While at Osage Casinos, Johnson said she has worked on the entity’s professional leadership program, which targets Osages interested in leadership programs. If elected, Johnson said she promised, “I will communicate with the public and will obtain input as much as possible to follow the will of the people.”
Olivia “Libbi” Gray said she also has legislation-writing experience, which includes writing the first draft of the Osage Limited Liability Company Act and said she would work on legislation dealing with employment law, the Tribal Employment Rights Office (TERO) and domestic violence if elected.
“My goal is to sit down with our employees because they have the best grasp on what laws need to be passed,” Gray said, adding she would “get out and communicate with the people.”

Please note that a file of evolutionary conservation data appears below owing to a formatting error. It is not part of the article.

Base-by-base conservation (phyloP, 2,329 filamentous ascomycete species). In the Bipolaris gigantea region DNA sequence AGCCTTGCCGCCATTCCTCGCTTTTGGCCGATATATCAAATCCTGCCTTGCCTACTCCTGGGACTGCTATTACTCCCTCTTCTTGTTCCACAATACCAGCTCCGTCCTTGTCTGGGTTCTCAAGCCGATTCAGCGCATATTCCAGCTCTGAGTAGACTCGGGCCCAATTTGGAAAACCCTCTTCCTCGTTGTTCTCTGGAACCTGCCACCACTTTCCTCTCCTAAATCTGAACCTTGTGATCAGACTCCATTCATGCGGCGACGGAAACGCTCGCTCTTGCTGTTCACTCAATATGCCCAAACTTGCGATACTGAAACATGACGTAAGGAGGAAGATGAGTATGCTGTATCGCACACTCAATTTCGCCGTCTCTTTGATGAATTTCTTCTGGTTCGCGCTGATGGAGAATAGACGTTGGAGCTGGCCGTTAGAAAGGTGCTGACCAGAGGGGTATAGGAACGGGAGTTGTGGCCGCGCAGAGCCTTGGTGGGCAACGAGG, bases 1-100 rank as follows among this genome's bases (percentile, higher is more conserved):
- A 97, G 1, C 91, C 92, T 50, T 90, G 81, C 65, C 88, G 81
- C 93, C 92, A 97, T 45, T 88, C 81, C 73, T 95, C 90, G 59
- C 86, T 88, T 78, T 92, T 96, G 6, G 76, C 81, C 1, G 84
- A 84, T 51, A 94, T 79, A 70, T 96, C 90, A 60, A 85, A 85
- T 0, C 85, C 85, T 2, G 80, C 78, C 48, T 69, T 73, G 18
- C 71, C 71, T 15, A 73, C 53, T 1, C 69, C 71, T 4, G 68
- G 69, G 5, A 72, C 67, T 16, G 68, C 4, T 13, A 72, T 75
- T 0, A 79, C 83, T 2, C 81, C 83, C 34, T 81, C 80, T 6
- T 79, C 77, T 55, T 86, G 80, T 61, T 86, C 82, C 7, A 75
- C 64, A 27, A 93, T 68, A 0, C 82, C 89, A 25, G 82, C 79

Maria Whitehorn said she has attended several 2012 Hun-Kah Congressional Sessions and believes the Nation has improvements to make to its government, which includes budgeting tribal funds. “I will do my best to keep you informed and include you in (Congressional) business,” Whitehorn said if elected.
“I believe we’ve done some things really well,” Whitehorn said, adding, “I see we’ve run into a few problems, we need to get better and look at what we have to appropriate.” She said if improvements aren’t made, it would be difficult to maintain tribal services, which include the health benefit card program available to all Osages.
Jim Ryan said, if elected, any action he takes as a Congressman will include the question of “how does this benefit the Osage people?” Ryan said one of his first forays into Osage government involvement was offering a health initiative idea (in response to a newspaper advertisement seeking suggestions), which has since evolved into the Nation’s health benefit card program passed as a 2008 law (sponsor is Congresswoman Shannon Edwards).